Sage Sheds Some CRM Offerings

Editor’s note:  As part of our special editorial partnership, Channelnomics is publishing this recent article from CRN in the UK.

Sage Group plc officials last week insisted the global software maker remains committed to its CRM business despite announcing the sale of a number of its CRM products.

Sage’s Non-Profit Solutions segment has been sold to Accel-KKR and its SalesLogix and Act divisions have been snapped up by long-term partner Swiftpage, all for undisclosed fees.

The vendor is keeping hold of its Sage CRM product, which integrates with its core accounting and ERP products.

“Sage is not exiting the CRM segment and has no plans to do so,” the company said in a statement. “Our vision is to be the most valuable supporter of SMBs worldwide by creating the freedom for them to succeed. CRM is a key element of this vision, and will be delivered via Sage CRM, our CRM solution which integrates with our Sage ERP solutions.”

Sage’s CRM strategy has been erratic in recent years. In 2010, the Newcastle, England-based vendor spun off its CRM offerings into a separate unit only to reverse the decision a year later.

A thousand of the firm’s 13,000 employees worldwide will be affected by the recent announcements, but Sage, the world’s third largest ERP software maker behind Oracle Corp., and SAP AG, insists that the vast majority of its displaced workers will transfer to the buyer once the sale is complete in a few months.

Sage also revealed that in January it agreed to sell its France-based branches C&I public authorities arm, automotive branch Auto and transport and food market segment ATL to French firm Argus Soditic.

Sage’s Spain-based Aytos public authorities arm will also be bought by the firm. The vendor added that all staff affected by this sale will remain in employment with the new firm.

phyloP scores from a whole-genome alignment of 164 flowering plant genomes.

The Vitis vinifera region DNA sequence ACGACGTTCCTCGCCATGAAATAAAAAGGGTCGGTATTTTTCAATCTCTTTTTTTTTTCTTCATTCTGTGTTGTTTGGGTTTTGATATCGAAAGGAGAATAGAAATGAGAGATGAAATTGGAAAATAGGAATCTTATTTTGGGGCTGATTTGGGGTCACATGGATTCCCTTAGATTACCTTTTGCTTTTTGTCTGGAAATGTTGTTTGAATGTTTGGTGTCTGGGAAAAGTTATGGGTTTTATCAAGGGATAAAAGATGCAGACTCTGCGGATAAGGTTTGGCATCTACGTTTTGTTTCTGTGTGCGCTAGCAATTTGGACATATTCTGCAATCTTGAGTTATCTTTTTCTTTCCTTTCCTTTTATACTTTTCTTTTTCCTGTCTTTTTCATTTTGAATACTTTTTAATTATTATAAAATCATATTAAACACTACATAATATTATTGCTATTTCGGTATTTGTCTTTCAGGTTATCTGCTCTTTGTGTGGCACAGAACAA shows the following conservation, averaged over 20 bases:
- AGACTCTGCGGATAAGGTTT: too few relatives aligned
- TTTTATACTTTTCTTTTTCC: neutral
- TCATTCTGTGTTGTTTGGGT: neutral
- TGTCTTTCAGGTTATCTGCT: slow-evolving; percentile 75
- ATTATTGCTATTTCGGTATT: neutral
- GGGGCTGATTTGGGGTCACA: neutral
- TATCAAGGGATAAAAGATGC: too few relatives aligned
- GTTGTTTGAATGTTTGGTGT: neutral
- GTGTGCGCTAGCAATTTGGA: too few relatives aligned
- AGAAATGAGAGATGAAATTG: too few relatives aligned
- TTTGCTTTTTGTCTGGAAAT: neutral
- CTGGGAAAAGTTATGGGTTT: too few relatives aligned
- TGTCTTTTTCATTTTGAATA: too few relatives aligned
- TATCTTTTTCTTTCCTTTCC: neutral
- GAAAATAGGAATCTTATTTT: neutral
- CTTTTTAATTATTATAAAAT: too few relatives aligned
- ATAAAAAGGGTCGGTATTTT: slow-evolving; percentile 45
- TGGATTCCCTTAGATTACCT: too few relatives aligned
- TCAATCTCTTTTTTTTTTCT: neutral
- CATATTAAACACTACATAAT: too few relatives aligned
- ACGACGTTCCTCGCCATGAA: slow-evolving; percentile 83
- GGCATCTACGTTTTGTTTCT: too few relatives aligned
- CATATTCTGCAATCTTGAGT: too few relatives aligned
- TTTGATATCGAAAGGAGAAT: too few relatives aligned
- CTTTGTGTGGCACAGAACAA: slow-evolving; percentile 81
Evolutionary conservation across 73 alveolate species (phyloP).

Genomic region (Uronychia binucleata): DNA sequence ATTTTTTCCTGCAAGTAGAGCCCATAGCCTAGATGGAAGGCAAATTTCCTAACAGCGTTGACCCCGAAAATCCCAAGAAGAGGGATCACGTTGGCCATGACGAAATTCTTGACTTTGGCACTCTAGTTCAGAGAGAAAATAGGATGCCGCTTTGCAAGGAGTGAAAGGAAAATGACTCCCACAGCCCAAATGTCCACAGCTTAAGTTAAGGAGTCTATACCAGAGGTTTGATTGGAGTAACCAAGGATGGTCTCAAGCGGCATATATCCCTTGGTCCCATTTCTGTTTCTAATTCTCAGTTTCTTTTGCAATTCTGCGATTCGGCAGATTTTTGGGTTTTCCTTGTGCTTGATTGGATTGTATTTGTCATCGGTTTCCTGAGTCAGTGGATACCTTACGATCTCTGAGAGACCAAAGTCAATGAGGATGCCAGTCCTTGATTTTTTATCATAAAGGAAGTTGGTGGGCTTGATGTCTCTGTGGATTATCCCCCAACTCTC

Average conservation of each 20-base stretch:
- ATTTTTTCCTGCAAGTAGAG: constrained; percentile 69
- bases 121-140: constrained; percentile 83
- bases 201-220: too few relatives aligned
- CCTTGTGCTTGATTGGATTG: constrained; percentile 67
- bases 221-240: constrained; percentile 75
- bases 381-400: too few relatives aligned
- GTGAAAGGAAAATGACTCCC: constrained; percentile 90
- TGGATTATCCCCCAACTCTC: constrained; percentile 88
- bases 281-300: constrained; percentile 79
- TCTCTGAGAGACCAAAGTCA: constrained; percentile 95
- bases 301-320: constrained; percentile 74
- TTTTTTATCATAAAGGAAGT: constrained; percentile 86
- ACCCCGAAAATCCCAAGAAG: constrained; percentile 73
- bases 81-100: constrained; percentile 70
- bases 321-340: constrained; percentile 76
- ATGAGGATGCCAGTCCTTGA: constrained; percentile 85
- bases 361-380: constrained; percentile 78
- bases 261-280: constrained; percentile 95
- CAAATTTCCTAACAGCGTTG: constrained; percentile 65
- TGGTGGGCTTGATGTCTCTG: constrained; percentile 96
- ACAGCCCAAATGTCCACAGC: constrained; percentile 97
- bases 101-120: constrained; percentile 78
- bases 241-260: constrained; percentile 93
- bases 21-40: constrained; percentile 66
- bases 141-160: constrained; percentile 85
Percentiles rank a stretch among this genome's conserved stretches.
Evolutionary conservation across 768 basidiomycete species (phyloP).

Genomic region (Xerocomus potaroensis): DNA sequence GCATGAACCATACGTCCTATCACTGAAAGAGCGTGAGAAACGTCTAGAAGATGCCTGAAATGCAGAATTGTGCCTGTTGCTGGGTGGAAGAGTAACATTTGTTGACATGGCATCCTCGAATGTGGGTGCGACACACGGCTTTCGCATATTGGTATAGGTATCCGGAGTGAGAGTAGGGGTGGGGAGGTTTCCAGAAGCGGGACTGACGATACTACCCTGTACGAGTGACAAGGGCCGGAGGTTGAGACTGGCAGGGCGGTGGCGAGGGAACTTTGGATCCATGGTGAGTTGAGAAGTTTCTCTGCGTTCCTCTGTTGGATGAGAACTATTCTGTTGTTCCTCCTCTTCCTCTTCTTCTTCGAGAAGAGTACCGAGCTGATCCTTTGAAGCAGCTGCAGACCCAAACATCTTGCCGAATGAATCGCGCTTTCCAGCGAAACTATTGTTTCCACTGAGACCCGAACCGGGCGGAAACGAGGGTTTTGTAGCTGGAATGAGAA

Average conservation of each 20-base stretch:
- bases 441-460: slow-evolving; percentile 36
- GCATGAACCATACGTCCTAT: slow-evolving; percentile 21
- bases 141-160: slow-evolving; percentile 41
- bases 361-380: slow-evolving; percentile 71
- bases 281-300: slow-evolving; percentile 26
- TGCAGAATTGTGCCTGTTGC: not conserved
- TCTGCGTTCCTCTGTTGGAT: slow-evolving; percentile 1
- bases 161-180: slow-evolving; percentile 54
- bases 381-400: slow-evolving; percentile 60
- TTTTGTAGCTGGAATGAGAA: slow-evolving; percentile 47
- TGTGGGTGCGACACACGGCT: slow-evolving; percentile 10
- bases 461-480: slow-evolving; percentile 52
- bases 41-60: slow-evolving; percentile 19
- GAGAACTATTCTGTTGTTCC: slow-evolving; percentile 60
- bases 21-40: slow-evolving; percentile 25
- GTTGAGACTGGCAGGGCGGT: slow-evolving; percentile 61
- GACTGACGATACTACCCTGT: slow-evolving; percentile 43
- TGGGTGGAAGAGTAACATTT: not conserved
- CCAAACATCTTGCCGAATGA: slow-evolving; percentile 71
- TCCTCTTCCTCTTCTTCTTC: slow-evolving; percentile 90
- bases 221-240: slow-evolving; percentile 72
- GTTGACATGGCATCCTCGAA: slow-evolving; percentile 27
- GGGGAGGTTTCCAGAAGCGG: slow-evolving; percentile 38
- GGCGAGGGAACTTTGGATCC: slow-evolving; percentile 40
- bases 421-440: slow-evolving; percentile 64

Sage claimed Swiftpage was a natural choice as it has been a long-standing partner and “knows the products and customers well.” The duo says it will be business as usual for departing customers and partners.

However, rival UK CRM provider Ltd. reckons that working with U.S.-based Swiftpage may cause some European customers problems.

Workbooks Sales Director Ian Moyse said: “This may present customers with a new dilemma under Swiftpage as the new owner is a U.S. vendor, meaning U.S. data laws apply to any data stored in their systems, be they in the UK or not.”

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2 Responses to “Sage Sheds Some CRM Offerings”

  • John:

    Another vendor selling off or closing down losing parts of their business after acquiring them with a fanfare of what they would do with it. Sage has done nothing with this for years and now passes the buck on to a USA firm, not great for us UK clients. How long before other product based CRM firms make the same move when they see continued losses to a growing number of cloud CRM solutions. Will Goldmine be next?


  • “Interesting to See Sage sell off the two CRM solutions it has lacked focus on for a while anyway. ACT is a legacy on network solution contact management, NOT CRM solution, in a market which is increasingly cloud based. It is expected that 40-50% of CRM sold in 2013 to be cloud based according to analysts and growing annually thereafter so perhaps Sage saw a good reason to exit this product. Hosted customers of SalesLogix in the UK may have a new dilemma also as the Data Sovereignty moves from being under a UK company (Sage) to a USA firm (Switfpage). This is a concern that an increasing number of UK firms are expressing, with continued surveys showing customers want data not only held in the UK but under UK sovereignty. With recent confirmations from larger USA vendors that data held in the UK under a USA brand is considered under USA data laws this may open the gates for UK CRM firms to help migrate customers back into what they consider a safe data area.”
    Ian Moyse

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